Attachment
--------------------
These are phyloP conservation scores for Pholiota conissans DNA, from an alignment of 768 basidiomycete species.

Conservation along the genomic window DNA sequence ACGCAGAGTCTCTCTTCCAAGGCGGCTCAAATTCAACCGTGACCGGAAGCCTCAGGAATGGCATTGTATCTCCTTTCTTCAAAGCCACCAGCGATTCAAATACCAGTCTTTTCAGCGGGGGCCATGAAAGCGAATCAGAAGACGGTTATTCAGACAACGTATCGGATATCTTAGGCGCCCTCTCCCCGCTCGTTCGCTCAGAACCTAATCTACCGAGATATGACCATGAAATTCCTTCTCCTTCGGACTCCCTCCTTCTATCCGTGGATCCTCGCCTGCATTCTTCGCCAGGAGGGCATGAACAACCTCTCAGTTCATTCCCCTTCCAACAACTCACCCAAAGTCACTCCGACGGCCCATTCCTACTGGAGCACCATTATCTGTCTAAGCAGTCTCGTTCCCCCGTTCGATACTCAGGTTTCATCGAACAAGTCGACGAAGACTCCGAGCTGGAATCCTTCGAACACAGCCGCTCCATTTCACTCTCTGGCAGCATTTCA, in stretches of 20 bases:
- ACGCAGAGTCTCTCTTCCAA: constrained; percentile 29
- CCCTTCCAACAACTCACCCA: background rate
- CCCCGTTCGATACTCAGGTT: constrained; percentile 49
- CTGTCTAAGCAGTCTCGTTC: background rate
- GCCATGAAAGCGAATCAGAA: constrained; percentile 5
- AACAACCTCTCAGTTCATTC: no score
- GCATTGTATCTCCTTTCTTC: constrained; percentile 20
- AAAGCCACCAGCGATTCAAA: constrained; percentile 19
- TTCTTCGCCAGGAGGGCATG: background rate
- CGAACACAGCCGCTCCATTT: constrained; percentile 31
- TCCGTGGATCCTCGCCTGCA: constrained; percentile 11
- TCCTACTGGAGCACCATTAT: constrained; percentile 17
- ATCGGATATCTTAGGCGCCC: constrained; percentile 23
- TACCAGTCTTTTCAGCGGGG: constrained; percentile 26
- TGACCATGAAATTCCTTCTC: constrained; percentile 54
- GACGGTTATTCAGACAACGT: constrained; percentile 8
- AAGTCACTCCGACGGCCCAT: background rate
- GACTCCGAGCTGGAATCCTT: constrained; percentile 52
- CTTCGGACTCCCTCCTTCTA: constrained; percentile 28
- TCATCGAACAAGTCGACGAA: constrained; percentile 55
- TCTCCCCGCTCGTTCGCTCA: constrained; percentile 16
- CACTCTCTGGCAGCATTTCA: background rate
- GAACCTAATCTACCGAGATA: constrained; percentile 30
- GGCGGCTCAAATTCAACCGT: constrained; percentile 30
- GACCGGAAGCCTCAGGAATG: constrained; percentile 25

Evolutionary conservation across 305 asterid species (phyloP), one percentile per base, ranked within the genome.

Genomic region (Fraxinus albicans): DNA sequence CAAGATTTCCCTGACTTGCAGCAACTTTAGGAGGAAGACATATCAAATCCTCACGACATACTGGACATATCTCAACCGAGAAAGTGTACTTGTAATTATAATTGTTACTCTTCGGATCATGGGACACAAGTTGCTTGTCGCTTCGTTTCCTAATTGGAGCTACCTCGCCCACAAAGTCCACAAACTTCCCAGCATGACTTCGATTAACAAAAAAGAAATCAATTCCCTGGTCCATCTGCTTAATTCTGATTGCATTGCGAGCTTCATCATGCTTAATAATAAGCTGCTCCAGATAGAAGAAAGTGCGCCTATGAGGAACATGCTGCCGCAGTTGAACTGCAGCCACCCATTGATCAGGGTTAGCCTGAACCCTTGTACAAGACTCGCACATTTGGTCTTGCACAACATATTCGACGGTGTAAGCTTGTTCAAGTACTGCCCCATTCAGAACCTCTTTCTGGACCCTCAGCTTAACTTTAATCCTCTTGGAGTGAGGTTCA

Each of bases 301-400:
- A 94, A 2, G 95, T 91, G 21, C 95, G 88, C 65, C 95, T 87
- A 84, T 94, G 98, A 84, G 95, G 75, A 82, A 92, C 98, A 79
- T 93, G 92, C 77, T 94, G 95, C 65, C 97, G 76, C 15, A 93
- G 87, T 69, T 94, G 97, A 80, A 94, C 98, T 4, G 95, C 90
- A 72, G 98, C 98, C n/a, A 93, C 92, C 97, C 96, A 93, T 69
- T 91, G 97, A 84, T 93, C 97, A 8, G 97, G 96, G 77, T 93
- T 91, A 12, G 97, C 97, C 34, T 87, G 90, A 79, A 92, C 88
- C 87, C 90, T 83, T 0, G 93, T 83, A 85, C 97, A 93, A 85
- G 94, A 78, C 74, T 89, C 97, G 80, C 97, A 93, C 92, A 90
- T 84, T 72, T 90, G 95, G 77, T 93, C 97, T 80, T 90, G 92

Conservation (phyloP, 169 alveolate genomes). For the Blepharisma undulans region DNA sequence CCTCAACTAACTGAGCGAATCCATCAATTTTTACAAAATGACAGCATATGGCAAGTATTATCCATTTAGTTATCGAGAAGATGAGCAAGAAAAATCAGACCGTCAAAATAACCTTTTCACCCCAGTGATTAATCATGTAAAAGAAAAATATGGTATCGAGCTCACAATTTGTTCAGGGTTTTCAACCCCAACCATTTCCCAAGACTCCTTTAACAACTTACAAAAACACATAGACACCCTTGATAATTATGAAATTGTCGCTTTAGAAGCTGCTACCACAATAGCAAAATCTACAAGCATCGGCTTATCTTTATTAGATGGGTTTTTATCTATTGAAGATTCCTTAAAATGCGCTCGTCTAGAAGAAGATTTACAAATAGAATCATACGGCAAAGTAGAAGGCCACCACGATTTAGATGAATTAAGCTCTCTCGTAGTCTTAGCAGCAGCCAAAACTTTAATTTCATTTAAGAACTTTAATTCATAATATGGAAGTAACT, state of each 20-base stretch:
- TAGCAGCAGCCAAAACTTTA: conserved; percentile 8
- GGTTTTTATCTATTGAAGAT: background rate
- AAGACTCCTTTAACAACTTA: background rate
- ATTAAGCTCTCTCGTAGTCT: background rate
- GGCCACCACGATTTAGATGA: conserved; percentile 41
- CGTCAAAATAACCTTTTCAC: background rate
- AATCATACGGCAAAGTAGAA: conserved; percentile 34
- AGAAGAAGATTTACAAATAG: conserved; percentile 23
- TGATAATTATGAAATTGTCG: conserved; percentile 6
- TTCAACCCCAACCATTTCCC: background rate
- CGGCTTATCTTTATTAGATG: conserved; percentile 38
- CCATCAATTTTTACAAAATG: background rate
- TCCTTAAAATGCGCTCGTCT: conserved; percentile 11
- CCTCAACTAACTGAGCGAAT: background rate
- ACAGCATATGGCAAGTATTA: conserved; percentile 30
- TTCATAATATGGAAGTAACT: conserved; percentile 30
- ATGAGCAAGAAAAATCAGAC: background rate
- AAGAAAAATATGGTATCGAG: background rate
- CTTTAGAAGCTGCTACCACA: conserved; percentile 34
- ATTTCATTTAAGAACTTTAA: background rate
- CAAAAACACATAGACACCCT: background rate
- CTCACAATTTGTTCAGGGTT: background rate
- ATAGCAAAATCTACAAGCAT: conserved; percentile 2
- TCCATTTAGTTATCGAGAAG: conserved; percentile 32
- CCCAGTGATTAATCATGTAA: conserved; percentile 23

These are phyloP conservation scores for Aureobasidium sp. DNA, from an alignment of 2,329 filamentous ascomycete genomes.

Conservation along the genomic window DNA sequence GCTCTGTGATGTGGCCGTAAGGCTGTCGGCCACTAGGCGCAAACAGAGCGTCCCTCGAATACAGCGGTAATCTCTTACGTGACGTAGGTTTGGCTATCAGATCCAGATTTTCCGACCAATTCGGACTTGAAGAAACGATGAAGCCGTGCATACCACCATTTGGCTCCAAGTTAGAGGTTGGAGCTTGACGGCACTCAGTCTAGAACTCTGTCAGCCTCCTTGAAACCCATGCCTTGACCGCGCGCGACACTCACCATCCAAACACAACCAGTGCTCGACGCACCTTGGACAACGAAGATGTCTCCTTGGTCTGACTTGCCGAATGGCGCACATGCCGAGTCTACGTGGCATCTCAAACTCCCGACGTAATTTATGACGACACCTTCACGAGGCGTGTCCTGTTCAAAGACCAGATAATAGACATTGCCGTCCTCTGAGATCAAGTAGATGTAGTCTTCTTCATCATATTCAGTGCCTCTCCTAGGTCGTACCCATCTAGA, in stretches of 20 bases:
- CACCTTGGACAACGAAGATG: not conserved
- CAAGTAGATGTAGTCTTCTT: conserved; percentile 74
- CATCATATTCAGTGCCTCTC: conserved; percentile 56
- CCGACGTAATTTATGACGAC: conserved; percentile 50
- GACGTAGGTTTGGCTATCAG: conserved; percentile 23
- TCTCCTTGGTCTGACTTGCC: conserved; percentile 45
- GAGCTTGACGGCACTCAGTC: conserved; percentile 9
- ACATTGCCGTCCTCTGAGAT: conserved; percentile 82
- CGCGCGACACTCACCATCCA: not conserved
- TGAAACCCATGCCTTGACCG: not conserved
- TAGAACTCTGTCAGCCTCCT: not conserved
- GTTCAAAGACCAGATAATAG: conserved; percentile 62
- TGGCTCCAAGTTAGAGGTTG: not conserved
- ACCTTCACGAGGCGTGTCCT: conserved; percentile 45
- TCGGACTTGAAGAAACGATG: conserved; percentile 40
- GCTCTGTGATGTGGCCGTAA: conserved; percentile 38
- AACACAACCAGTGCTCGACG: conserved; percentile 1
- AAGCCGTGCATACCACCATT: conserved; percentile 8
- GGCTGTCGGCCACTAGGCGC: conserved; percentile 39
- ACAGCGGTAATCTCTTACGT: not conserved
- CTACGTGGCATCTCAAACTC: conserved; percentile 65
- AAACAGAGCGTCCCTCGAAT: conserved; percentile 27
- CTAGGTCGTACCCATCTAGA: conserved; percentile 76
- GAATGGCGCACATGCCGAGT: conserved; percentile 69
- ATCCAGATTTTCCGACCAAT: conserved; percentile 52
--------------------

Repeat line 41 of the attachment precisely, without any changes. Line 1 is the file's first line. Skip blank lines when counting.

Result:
Conservation (phyloP, 169 alveolate genomes). For the Blepharisma undulans region DNA sequence CCTCAACTAACTGAGCGAATCCATCAATTTTTACAAAATGACAGCATATGGCAAGTATTATCCATTTAGTTATCGAGAAGATGAGCAAGAAAAATCAGACCGTCAAAATAACCTTTTCACCCCAGTGATTAATCATGTAAAAGAAAAATATGGTATCGAGCTCACAATTTGTTCAGGGTTTTCAACCCCAACCATTTCCCAAGACTCCTTTAACAACTTACAAAAACACATAGACACCCTTGATAATTATGAAATTGTCGCTTTAGAAGCTGCTACCACAATAGCAAAATCTACAAGCATCGGCTTATCTTTATTAGATGGGTTTTTATCTATTGAAGATTCCTTAAAATGCGCTCGTCTAGAAGAAGATTTACAAATAGAATCATACGGCAAAGTAGAAGGCCACCACGATTTAGATGAATTAAGCTCTCTCGTAGTCTTAGCAGCAGCCAAAACTTTAATTTCATTTAAGAACTTTAATTCATAATATGGAAGTAACT, state of each 20-base stretch: